The Trans Mountain pipeline will undergo hydrostatic testing through the Coquihalla corridor starting on Friday.
Hydrostatic tests are routine in the industry and this one is not related to two leaks in the pipeline detected last summer at Kingsvale and in the Coquihalla canyon, the company said.
“This is part of our integrity and maintenance program, so this test in particular we’ve been planning for the last couple of years,” said Andy Galarnyk, director of external relations for the company. “We have been doing integrity maintenance on this part of the pipeline this summer.”
Galarnyk said the testing, which will take four or five days to complete, is also unrelated to the company’s proposal to expand the pipeline system.
“We’ll drain that section of the pipeline, then we’ll fill it with water and the water will be pumped to a pressure greater than when we’re shipping petroleum products. Then we’ll hold that pressure for a period of time.”
A successful test will show the National Energy Board, industry regulator, that the 60-year-old pipeline is capable of withstanding maximum operating pressure.
Since the two leaks were repaired in August, the pipeline has been operating at 80 per cent of its maximum capacity.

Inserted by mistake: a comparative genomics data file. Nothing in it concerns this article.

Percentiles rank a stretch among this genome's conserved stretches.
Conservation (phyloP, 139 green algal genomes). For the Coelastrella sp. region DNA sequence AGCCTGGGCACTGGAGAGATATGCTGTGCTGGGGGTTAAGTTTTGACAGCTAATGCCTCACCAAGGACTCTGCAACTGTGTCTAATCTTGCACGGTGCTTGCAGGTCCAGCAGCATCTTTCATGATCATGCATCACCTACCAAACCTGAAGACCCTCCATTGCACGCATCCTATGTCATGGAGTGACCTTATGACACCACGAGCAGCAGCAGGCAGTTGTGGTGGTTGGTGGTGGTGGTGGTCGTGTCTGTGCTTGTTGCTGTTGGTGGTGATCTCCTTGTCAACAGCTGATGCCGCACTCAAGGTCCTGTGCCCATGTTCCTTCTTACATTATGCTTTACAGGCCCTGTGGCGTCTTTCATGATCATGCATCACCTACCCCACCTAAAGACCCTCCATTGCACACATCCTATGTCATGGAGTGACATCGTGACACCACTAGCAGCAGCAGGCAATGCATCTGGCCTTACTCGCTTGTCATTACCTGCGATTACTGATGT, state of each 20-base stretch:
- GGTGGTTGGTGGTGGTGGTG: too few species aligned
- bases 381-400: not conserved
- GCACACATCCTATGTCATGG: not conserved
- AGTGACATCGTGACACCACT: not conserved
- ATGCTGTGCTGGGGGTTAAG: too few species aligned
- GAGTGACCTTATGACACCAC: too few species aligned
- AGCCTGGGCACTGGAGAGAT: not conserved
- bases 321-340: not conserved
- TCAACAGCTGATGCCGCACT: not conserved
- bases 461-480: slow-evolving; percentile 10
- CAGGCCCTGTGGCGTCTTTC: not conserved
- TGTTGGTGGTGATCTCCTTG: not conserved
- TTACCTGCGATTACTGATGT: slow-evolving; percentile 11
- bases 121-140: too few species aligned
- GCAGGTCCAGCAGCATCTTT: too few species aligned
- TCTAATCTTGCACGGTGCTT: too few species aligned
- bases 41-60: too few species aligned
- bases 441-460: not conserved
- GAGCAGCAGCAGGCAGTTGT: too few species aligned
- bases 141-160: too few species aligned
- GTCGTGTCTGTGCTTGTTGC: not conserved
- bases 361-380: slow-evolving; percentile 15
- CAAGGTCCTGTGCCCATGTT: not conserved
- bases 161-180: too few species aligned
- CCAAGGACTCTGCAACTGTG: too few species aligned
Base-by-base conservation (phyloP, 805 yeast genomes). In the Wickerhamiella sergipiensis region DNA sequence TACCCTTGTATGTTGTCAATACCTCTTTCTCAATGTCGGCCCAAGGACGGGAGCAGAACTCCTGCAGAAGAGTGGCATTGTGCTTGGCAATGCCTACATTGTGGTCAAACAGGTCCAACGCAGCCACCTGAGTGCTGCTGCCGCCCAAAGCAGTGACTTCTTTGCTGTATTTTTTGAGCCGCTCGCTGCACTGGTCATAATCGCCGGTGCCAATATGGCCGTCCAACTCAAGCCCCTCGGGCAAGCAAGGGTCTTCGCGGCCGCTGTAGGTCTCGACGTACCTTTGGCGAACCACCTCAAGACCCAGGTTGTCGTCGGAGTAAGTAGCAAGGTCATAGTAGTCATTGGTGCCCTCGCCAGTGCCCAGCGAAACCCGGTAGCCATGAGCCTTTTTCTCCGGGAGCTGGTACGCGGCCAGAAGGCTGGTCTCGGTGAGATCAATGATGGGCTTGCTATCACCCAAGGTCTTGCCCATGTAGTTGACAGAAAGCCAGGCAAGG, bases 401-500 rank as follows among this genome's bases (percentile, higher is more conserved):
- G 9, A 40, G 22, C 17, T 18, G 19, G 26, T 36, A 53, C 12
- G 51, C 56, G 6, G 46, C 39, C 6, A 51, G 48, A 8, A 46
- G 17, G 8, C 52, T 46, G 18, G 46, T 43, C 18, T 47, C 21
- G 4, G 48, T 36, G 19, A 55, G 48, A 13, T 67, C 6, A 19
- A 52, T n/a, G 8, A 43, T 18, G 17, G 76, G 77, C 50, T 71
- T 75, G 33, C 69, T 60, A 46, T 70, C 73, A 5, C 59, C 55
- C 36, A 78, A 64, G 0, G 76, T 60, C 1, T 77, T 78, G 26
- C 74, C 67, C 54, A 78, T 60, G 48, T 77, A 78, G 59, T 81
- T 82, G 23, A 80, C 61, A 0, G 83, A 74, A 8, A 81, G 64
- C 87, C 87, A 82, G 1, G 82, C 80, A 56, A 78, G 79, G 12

“That will allow us to go back to normal operating pressure.”
The test itself will take two days to complete, running for 10 hours each day. It will require another four or five days to monitor for leaks.
“We’ll have quite a good crew at the various locations. We’re testing in sections because it is quite a long stretch of pipeline.”
David Ellis, a self-appointed pipeline watchdog who has been observing the maintenance work since last summer’s leaks, believes problems are more extensive than the company acknowledges.
“They now know that this is not going to go well as many weak points will leak, if indeed the pipeline is tested to the pressure required by the regulations,” he noted in an email.
Ellis thinks the old pipeline should be permanently shut down where it parallels the Coquihalla River. In the least, heavier oil sands bitumen should not be shipped this winter, he says.
The 35-km test spread extends from the Juliet interchange on the Coquhalla Highway to Boston Bar. Public access will be restricted in the testing area to ensure safety, the company said. Through the canyon, the right-of-way is shared by the Trans-Canada Trail, popular for recreation.
The last time such testing was done on the pipeline was after construction of the Anchor Loop through the Rocky Mountains in 2006.
“That pipeline’s been in operation for 60 years and we’ve been doing tests throughout its history,” Galarnyk said.